Over the last few years, most of my legal practice has been either evicting commercial tenants or collecting rents. Although on occasion I do represent tenants, most of my time is advising and educating landlords and trying to maximize their return on their leases and property. My experience tells me that, unless a tenant has substantial assets to afford good legal and real estate representation, they have been at a distinct disadvantage dealing with an insuring that their landlord’s deal with them in a fair way and in accordance with the terms of the lease.
I recently posted this comment on LinkedIn and did receive some comments and discussion, including the following comment from David Massie who wrote:
After working for some of the largest landlords in the US and directing their real estate companies for over 25 years managing millions of square feet and negotiating against hundreds of tenants, I heartily agree with Howard that tenants don’t lease smartly. This is one of the main reasons I now only represent tenants.
Here is an article I wrote on the subject: http://www.djmcre.com/articles. Scroll down to the one titled “Commercial Leasing: Never Do It On Your Own.
It amazes me that tenants try to lease on their own or use the landlord’s broker (or even same brokerage company) to do a dual rep. It’s like going into court to defend yourself or using your opponent’s attorney to defend you. Not highly recommended. And then there is the whole subject of why a tenant would not hire their own tenant rep broker since the landlord is paying for the commission, many times even for a lease renewal or expansion, and the landlord doesn’t credit the tenant for saving him this commission payment.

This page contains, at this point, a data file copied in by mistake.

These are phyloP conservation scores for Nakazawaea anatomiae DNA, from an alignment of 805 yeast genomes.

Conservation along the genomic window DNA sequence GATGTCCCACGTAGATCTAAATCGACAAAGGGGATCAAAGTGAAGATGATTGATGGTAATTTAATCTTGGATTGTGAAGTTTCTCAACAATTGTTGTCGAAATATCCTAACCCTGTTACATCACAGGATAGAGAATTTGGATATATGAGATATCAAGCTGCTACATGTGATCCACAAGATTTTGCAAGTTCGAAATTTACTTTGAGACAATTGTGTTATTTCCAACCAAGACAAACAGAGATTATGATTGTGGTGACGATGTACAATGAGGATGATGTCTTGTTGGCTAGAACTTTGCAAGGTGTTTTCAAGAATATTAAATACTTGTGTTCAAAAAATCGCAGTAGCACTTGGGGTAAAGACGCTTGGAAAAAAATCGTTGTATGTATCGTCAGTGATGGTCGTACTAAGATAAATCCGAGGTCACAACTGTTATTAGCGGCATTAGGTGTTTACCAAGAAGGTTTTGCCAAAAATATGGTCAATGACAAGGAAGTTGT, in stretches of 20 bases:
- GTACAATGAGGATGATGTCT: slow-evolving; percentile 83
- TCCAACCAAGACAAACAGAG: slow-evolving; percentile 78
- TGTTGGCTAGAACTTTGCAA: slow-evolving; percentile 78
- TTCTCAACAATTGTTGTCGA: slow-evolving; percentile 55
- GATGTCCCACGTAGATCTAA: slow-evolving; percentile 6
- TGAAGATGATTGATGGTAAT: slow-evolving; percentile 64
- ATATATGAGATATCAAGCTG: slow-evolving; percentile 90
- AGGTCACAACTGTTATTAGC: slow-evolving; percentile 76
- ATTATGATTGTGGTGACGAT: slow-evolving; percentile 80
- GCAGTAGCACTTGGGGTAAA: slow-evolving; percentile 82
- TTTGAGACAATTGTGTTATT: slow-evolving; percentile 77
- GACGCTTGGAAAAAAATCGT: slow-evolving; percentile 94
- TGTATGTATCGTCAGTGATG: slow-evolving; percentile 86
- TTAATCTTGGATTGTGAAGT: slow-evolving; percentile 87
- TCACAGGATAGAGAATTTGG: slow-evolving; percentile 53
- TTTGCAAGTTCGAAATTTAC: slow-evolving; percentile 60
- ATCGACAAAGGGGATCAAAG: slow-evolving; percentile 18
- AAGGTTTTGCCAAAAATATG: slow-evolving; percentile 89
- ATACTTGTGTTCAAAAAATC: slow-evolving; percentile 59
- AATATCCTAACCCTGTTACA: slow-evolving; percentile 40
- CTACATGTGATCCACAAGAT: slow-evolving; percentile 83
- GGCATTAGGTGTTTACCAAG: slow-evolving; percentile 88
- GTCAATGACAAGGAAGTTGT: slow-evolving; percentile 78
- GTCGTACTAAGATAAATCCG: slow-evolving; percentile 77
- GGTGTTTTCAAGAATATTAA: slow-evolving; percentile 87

In response, I wrote:
It is a common misconception among inexperienced tenants, that they will save money if they do not use a broker to assist them in the lease process and they can handle it themselves. It is scary how wrong they can be.
That is part of the education process that as a broker, you need to do with your prospective clients.
I am a big fan of team building, particularly for the tenant who often does not have a team behind them when the negotiate a new lease. The tenant needs an experienced and knowledgeable broker, a good attorney and should consult with a lease administrator to make sure that the lease anticipates common administrative issues that the broker and attorney might not be familiar with. The lease administrator is the person who keeps the landlord honest over the term of the lease and is likely the one who knows all the little problems that cost the tenant money that don’t make it to the broker and attorneys attention.
I will be talking about this team approach as the keynote speaker at the NRTA Annual Convention on October 7th – 10th in Palm Desert, California. For more information on this topic, go to www.creradio.com